By Bill Monroe
It’s Labor Day.
This is my week to pass along thoughts, suggestions, interesting news and whatever how-when-where tos Buzz Ramsey happens to miss (yeah, right!).
I intended to explain how astoundingly tough decisions are forced upon Oregon and Washington fish managers when they have to shut down salmon season on the Columbia River at the peak of the run.
Then I would have shared more information about 18-year-old Maxine McCormick of Portland, “Queen Maxine,” as she’s known across Scandanavia, where she’s swept World Championship fly-casting competitions she’s entered since the age of 12. She’s a phenom in an adult sport.
But then I woke up and went outside to feed my two hunting partners, Kazuri, a 10-year-old chocolate Lab, and Spring, a 14-year-old small Munsterlander.
Kazuri dove into her breakfast with the Lab trademark abandon of a child dipping into a Halloween haul.
Spring wasn’t in sight, though, and didn’t come to either a call or a whistle that probably woke the neighbors.
I found her next the fountain, lying on her side, convulsing spasmodically. Skipping the grim details, I carried her to her bed, where she took her last breath four hours later with my wife and I at her side.
Spring has been an important and popular fixture with readers since we brought her home as a 7-month-old in early 2009. Not just hunters, but everyone seemed to bond with this gorgeous, focused huntress.
She was important and popular with us from the moment she eagerly jumped into the back seat of our pickup in Echo, where we met up with her Idaho breeder.
Today, while I sympathize with those beleaguered biologists…and am equally awestruck by Maxine’s feats, Spring is far more on my mind.
The death of a pet is bittersweet payback for falling in love in the first place. We all assume responsibility for seeing our dogs (yeah, yeah, and cats) through life to its end; but it doesn’t make the conclusion any easier.
Spring was probably the best hunting dog I’ve been fortunate to partner with; and there have been many…all good, some really good and this one exceptional.
Her breeder socialized her in the house, not the field, and never took her hunting but did let her exercise her instincts by chasing the cat (a life’s passion she never lost despite our cats’ sharp claws). Small Munsterlanders are a German breed specifically bred to hunt. They’re also loving pets, eager to please, but cunningly imbued with Saxon stubborness and quest for perfection.
I quickly took her to a rural farm field to ease her into potentially frightening shotgun blasts.
I loaded up with low-base shells and a pocketful of treats and let her wander off about 200 yards or so before touching off a round.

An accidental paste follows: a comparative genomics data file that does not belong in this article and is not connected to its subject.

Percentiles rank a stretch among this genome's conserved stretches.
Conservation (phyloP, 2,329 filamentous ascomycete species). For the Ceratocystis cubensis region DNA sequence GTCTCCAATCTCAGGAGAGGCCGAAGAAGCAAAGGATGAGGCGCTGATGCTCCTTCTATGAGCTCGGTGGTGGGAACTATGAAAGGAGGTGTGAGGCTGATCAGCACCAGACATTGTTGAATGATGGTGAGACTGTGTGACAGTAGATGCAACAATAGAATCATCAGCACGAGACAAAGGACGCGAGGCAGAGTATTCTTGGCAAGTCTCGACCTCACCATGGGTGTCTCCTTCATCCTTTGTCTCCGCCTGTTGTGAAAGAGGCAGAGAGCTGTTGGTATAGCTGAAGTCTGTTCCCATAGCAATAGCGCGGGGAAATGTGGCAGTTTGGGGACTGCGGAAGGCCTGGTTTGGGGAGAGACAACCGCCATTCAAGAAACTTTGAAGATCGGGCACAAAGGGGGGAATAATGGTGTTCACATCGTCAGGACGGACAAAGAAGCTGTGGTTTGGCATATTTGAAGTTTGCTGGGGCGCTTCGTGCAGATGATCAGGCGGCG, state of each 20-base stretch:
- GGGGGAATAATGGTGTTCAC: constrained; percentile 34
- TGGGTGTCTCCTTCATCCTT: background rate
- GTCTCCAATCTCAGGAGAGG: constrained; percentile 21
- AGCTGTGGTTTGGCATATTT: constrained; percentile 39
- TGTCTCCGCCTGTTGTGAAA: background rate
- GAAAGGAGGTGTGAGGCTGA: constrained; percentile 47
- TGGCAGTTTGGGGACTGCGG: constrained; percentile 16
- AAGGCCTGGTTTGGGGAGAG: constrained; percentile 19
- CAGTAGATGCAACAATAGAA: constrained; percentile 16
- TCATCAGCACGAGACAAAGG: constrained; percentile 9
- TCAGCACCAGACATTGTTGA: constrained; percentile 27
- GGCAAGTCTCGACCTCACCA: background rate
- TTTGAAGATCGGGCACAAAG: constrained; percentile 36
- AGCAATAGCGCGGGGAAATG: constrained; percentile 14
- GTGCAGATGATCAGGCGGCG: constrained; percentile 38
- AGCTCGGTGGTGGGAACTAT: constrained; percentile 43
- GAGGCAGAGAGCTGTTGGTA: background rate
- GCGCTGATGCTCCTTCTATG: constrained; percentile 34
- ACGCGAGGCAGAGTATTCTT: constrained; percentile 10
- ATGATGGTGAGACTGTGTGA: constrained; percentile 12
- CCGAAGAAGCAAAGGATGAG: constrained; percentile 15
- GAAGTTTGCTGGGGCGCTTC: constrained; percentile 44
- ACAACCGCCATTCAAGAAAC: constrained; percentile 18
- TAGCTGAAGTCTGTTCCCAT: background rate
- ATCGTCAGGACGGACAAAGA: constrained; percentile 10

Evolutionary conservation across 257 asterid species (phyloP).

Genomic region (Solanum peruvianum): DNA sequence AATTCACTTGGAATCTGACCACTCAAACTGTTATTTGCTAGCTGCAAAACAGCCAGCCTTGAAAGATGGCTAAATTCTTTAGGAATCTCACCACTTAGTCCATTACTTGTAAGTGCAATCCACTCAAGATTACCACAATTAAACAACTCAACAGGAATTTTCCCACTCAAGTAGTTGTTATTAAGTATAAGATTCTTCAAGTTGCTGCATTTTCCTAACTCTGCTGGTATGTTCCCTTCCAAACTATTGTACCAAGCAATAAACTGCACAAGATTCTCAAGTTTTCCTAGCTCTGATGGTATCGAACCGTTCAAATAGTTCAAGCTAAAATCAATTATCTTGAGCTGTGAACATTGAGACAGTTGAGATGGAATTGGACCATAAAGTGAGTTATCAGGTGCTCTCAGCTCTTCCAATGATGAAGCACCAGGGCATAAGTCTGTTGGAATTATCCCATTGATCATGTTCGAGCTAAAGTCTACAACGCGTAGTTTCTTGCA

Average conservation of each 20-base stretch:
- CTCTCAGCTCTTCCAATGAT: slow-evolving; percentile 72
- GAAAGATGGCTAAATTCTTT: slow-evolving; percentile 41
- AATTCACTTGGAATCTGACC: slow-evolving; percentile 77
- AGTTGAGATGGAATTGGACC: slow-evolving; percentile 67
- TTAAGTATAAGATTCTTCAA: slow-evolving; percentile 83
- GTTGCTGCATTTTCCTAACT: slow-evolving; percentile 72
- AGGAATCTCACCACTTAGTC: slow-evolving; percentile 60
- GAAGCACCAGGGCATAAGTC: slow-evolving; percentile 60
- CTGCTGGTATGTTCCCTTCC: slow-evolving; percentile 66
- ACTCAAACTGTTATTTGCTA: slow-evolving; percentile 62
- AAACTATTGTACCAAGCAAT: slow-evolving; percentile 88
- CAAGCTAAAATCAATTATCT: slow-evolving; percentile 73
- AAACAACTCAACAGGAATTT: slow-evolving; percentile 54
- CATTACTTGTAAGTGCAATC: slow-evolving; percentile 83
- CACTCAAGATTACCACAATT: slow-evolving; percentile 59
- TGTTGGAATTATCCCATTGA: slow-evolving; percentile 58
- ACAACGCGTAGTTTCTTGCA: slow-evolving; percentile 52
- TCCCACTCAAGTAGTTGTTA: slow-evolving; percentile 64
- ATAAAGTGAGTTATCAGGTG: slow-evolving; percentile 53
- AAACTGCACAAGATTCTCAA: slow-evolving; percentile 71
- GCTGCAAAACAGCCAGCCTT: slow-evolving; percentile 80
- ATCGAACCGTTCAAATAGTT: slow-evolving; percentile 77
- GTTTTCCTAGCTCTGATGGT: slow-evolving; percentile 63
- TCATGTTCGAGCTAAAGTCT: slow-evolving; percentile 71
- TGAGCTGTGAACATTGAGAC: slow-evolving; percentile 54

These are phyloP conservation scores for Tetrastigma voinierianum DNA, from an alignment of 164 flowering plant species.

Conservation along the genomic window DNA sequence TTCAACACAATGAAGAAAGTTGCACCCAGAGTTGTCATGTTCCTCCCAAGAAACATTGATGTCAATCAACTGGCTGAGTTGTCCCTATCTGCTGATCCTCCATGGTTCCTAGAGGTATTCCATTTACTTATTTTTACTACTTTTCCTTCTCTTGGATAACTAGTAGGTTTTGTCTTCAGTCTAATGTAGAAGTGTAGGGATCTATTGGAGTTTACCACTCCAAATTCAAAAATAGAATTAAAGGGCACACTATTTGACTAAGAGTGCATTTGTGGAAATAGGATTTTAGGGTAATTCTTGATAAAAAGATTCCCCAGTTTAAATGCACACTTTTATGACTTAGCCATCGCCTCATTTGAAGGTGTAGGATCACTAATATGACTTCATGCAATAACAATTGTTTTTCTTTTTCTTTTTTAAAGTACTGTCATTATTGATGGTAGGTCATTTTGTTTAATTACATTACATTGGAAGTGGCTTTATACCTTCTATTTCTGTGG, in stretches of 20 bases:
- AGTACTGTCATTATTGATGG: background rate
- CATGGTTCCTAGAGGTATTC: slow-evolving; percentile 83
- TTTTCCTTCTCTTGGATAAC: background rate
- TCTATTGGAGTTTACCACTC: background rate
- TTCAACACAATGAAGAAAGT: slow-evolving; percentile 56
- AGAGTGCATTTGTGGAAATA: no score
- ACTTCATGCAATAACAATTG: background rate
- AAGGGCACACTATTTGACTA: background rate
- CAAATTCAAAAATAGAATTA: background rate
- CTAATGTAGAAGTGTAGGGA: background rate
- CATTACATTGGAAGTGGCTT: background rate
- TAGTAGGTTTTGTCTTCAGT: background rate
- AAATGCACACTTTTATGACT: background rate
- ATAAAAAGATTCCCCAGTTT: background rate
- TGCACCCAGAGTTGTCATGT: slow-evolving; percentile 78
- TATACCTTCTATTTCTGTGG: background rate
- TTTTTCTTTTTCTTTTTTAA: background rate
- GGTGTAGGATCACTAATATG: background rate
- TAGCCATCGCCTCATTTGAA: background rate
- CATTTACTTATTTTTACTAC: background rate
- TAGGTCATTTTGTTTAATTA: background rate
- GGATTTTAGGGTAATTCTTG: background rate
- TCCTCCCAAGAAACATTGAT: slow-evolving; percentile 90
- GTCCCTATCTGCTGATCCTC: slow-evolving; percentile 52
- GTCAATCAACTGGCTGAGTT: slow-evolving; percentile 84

Spring wheeled sharply from whatever she was sniffing and ran to me as fast as she could to see what was going on.
And just like that, we bonded.
She hunted pheasants, quail, ducks and geese with equal intensity. No small mammal was safe in our fenced backyard (you’re welcome, all you barked-at pedestrians-anywhere-in-sight), including squirrels (right up there with cats on her to-do list), rats, possums, rabbits (sorry) and even the occasional unlucky songbird, all proudly deposited at our back door.
Spring never wavered from her commitment to hunt, and while she did point pheasants and quail (usually…had to chase her a few times on running roosters), as versatile hunting dogs are bred to do, she was the best at waterfowl.
…Didn’t love the water all that much, but tolerated it from the get-go, realizing it was a necessity to bring home the bird.
I welcomed her quirks, as I have with all my dogs’ various personalities. I’ve never formally trained them other than some lessons for Kazuri to focus her on retrieving before eating. She swims for the fun of it because, well, she’s a Lab. Dogs and I kind of train each other in a live setting.
Which does get pretty interesting as I witness the adjustments every dozen years or so.
For example, our first dog, Kokanee, was an equally focused hunter and retriever who ultimately worked out an unusual compromise – I would shoot the duck and she would go get it and either bring it to me or take it to the nearest point of dry land…which wasn’t always on the same side of the river.
Spring and Kazuri (perfectly playing the fall guy) were partners. Kazuri was the stronger swimmer, but didn’t always see where the duck dropped, just dove crazily into the water when I yelled “Get the bird!” She frequently had the duck at my feet while Spring was still out there swimming around to make sure nothing had been missed.
Conversely, Spring easily outran Kazuri in the field and relied on her ears to hear approaching geese well before I did, her eyes to pick up distant ducks, geese with cupped wings settling into the decoys (made her teeth chatter with excitement), and her nose to find cripples.
Our granddaughter’s first goose, a small cackler, was hit, dropped close to the ground, but recovered and flew off. I thought it was gone, but Spring was off like a shot and disappeared over a distant ridge…Darned dog! What did she think she was doing?
A minute or so later, she reappeared, proudly carrying the goose.
More than once, Spring chased and retrieved large western Canada geese bigger than her in form and not very happy about being dragged.
She was at her best in the snow, which she seemed to love. She would lay in it on her stomach as if just cooling off.
When we went to our usual and accustomed hunting grounds, she quickly memorized the various locations of the blinds we used and if I lost sight of her on the walk out, she would always (yes, always) be waiting there for me to arrive and set up the blind. Even after several non-hunting months.
There is so much more, as other dog owners/lovers can imagine.
But, as a way-back predecessor at The Oregonian, Ben Hur Lampman, so eloquently put it:
“Bury a dog in your heart.”
Good job, Spring…Now FIND THE BIRD!